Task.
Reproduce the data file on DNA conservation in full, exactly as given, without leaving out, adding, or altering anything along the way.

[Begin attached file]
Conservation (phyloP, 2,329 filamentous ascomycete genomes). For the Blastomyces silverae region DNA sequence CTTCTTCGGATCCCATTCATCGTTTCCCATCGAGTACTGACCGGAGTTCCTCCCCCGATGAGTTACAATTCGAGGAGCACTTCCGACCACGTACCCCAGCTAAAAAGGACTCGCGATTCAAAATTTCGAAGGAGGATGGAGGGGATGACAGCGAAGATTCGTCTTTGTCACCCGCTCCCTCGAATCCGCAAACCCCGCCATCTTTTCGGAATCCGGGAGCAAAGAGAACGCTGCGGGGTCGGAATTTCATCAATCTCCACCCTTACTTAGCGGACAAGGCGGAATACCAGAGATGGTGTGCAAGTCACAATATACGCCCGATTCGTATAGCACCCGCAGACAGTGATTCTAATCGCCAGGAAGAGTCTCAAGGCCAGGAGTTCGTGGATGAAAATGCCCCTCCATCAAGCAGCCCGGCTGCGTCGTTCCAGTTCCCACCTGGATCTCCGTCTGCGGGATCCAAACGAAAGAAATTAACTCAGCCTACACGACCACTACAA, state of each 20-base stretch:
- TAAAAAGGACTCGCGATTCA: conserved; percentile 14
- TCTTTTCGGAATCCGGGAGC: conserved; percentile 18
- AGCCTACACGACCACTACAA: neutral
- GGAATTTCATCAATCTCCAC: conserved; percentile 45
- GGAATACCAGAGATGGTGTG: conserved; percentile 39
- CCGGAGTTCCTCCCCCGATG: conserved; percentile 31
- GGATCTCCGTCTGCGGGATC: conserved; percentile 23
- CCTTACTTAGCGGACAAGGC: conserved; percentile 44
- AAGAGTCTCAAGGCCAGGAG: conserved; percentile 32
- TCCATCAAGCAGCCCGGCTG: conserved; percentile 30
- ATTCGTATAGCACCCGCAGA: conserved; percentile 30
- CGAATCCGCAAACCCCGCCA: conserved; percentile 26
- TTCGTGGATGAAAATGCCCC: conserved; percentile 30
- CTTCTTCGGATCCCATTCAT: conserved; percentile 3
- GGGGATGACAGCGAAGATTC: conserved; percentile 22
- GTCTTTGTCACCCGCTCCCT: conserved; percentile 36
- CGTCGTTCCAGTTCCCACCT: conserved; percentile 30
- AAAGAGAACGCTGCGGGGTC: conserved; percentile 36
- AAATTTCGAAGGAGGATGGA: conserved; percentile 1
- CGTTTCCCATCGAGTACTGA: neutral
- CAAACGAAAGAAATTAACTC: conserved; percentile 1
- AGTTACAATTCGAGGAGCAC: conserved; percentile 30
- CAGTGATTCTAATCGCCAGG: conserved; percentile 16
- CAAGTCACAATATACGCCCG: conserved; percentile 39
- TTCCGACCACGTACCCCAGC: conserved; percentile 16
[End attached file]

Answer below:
Conservation (phyloP, 2,329 filamentous ascomycete genomes). For the Blastomyces silverae region DNA sequence CTTCTTCGGATCCCATTCATCGTTTCCCATCGAGTACTGACCGGAGTTCCTCCCCCGATGAGTTACAATTCGAGGAGCACTTCCGACCACGTACCCCAGCTAAAAAGGACTCGCGATTCAAAATTTCGAAGGAGGATGGAGGGGATGACAGCGAAGATTCGTCTTTGTCACCCGCTCCCTCGAATCCGCAAACCCCGCCATCTTTTCGGAATCCGGGAGCAAAGAGAACGCTGCGGGGTCGGAATTTCATCAATCTCCACCCTTACTTAGCGGACAAGGCGGAATACCAGAGATGGTGTGCAAGTCACAATATACGCCCGATTCGTATAGCACCCGCAGACAGTGATTCTAATCGCCAGGAAGAGTCTCAAGGCCAGGAGTTCGTGGATGAAAATGCCCCTCCATCAAGCAGCCCGGCTGCGTCGTTCCAGTTCCCACCTGGATCTCCGTCTGCGGGATCCAAACGAAAGAAATTAACTCAGCCTACACGACCACTACAA, state of each 20-base stretch:
- TAAAAAGGACTCGCGATTCA: conserved; percentile 14
- TCTTTTCGGAATCCGGGAGC: conserved; percentile 18
- AGCCTACACGACCACTACAA: neutral
- GGAATTTCATCAATCTCCAC: conserved; percentile 45
- GGAATACCAGAGATGGTGTG: conserved; percentile 39
- CCGGAGTTCCTCCCCCGATG: conserved; percentile 31
- GGATCTCCGTCTGCGGGATC: conserved; percentile 23
- CCTTACTTAGCGGACAAGGC: conserved; percentile 44
- AAGAGTCTCAAGGCCAGGAG: conserved; percentile 32
- TCCATCAAGCAGCCCGGCTG: conserved; percentile 30
- ATTCGTATAGCACCCGCAGA: conserved; percentile 30
- CGAATCCGCAAACCCCGCCA: conserved; percentile 26
- TTCGTGGATGAAAATGCCCC: conserved; percentile 30
- CTTCTTCGGATCCCATTCAT: conserved; percentile 3
- GGGGATGACAGCGAAGATTC: conserved; percentile 22
- GTCTTTGTCACCCGCTCCCT: conserved; percentile 36
- CGTCGTTCCAGTTCCCACCT: conserved; percentile 30
- AAAGAGAACGCTGCGGGGTC: conserved; percentile 36
- AAATTTCGAAGGAGGATGGA: conserved; percentile 1
- CGTTTCCCATCGAGTACTGA: neutral
- CAAACGAAAGAAATTAACTC: conserved; percentile 1
- AGTTACAATTCGAGGAGCAC: conserved; percentile 30
- CAGTGATTCTAATCGCCAGG: conserved; percentile 16
- CAAGTCACAATATACGCCCG: conserved; percentile 39
- TTCCGACCACGTACCCCAGC: conserved; percentile 16